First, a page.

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Justice catches up with Indian movie star

Some see Sanjay Dutt's sentence as vindication of the system; others say culprits in the 1993 riots are still free.

August 11, 2007|Bruce Wallace | Times Staff Writer

MUMBAI, INDIA — It's hard to miss Sanjay Dutt's famously grizzled face on the Indian landscape.

One of the country's most popular movie stars, Dutt's hound-dog looks adorn billboards and the backs of city buses, plugging products from steel beams to underwear. At 48, he has made more than 100 movies, with another on the way next month, and his evolution from Bollywood wayward son to lovable middle-aged rogue has made him a staple of India's celebrity-obsessed newspapers and TV shows.

There is only one discordant note in this typical symphony of modern media saturation.

Dutt is now in prison.

And not for a transgression of the Paris Hilton, "I forgot my license was suspended" variety, either. The Indian actor was recently sentenced to six years of "rigorous imprisonment" for possessing illegal weapons, acquired from Muslim friends in the Mumbai underworld around the time they are believed to have been plotting a series of coordinated bomb attacks in 1993 that killed 257 people.

The fairness of his fate has since been a main topic of conversation in India.

Far too harsh a sentence, said many of his fans and his pals here in the commercial capital and center of the Hindi film industry. There was talk of petitions, and entertainment figures were reportedly planning pro-Sanjay parties until it appeared that an organized campaign by celebrities might be counterproductive.

Any such effort to win his freedom would "shake the confidence of the common man in the judiciary," said state prosecutor Ujjwal Nikam, accusing Indian television news programs of "romanticizing" a criminal in their coverage of the case. Nikam had asked the court for a harsher, 10-year sentence, though much of India's legal establishment seemed content to purr that Dutt's conviction was refreshing proof that justice could resist the seduction of celebrity.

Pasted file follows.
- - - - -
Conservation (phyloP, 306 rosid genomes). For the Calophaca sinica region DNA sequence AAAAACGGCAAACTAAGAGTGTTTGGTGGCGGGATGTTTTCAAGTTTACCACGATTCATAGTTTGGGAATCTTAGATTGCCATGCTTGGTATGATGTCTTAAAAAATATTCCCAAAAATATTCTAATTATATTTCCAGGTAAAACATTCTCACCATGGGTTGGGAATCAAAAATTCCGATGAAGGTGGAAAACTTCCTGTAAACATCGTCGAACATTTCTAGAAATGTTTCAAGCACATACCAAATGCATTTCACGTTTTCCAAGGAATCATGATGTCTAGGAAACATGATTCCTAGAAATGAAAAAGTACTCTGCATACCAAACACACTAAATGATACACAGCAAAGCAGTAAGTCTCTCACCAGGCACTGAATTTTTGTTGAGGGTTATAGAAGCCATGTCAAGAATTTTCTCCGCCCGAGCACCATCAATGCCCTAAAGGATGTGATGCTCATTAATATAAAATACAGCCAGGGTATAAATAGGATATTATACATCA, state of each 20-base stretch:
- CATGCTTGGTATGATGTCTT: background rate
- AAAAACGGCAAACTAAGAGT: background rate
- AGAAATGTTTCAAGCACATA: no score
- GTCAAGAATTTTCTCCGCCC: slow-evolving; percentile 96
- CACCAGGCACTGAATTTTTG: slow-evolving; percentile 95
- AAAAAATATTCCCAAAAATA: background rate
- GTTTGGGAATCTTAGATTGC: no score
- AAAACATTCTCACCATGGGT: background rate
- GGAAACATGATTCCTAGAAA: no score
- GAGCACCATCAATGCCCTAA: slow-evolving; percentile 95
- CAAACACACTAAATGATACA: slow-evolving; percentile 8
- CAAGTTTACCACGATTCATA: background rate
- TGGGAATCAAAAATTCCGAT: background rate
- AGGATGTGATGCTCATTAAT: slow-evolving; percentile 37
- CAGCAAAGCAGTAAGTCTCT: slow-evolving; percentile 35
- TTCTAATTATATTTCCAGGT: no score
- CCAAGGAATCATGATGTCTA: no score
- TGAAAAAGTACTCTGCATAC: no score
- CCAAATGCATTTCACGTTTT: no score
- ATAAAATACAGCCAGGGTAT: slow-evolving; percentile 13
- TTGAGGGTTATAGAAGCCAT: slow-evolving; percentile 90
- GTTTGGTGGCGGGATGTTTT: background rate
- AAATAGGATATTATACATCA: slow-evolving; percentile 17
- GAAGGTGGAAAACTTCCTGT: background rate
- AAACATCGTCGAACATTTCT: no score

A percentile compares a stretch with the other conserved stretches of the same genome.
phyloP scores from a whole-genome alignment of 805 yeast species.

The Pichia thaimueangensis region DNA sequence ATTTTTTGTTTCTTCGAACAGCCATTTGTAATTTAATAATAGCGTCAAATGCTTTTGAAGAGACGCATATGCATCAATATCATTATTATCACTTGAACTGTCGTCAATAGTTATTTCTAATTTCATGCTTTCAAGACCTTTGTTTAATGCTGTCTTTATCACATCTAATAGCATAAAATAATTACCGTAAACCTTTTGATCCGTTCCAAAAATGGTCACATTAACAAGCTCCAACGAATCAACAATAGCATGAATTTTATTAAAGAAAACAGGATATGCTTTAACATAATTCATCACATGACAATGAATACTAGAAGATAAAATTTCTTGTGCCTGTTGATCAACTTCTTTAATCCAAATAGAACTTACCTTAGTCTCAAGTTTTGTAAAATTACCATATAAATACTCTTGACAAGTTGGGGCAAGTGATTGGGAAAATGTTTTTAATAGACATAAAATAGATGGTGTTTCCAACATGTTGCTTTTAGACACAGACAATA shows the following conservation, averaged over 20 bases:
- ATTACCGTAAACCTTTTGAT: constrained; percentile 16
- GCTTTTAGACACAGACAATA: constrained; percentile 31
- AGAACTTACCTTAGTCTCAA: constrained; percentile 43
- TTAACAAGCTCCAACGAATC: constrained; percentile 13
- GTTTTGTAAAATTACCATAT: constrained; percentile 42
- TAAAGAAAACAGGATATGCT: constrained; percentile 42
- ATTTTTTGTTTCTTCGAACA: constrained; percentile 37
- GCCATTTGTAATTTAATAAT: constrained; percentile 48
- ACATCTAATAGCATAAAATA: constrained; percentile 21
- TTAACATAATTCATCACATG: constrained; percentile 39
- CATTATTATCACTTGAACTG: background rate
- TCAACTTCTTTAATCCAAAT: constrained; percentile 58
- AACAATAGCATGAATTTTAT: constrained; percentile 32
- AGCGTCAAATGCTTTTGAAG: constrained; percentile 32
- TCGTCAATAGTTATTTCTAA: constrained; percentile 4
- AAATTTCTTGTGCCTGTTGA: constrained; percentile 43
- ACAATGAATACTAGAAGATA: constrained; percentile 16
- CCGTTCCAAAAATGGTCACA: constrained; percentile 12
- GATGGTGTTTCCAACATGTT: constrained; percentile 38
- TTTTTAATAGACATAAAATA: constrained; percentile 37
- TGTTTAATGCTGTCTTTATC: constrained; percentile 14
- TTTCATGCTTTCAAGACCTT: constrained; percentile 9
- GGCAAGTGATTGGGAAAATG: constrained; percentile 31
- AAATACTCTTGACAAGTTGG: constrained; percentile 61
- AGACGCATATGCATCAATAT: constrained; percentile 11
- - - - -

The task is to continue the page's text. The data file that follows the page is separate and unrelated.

The media showed no such restraint, exploring such crucial details as whether Dutt could handle prison food and what prison job would best suit him.

But many here worry that the media frenzy over Dutt is drowning out a more serious challenge to India's justice system: the government's refusal to prosecute all those responsible for the Muslim-Hindu violence that racked Mumbai, then known as Bombay, in the early 1990s.

The trigger was the destruction of the 16th century Babri Mosque in northern India by Hindu nationalists in December 1992, which led to rioting in several parts of India, including Mumbai, where as many as 900 people, mostly Muslims, were killed. The bombings came in March 1993, apparently as retaliation by the Muslim underworld, leaving sectarian strains lingering over this metropolis of 18 million people.

A subsequent public inquiry blamed a host of leading Hindu politicians and policemen for stoking the violence. But most have never been prosecuted, and many remain in positions of power.

"The Dutt case is just a distraction, a trivialization," said Bollywood director and producer Mahesh Bhatt. "The issue is not whether there is such a thing as celebrity justice. The question is what are we going to do about the real injustices that were done here, especially to the Muslim community."

Dutt's sentencing has, at least, brought the issue of responsibility for the Mumbai riots back to the surface. His supporters say he was merely a cameo player in a much larger drama. The popular consensus seemed to be that although he may have been guilty on the weapons charge, the 14-year lapse between crime and punishment has been ordeal enough.

"All India has accepted him," said Bipin Kumar Vohra, chairman of the SPS Group that uses Dutt in its national ads to promote its steel construction beams. "We were worried at first. But then we saw the whole nation stand beside him. People were putting garlands [of flowers] around his photo on the bus ads."

In the spasm of sectarian rioting after the mosque demolition, Dutt's late father, Sunil, a politician, joined those trying to stanch the violence and help victims. A Hindu, the senior Dutt was a former actor who married Bollywood legend Nargis, a Muslim. He was a prominent critic of religious extremists and Hindu radicals had threatened to kill him and his family.

At the same time, the younger Dutt accumulated his illegal arsenal, tapping his contacts in the Mumbai underworld just months before those same gangsters allegedly sent car and bicycle bombs to blow up landmarks in the financial district. (Those suspected of being the main organizers fled India and are believed to be in Pakistan.)

India's special anti-terrorism court never accepted his excuse that he needed the weapons to defend his family. The illegal arsenal included hand grenades, a 9-millimeter pistol and, at one point, three assault rifles.

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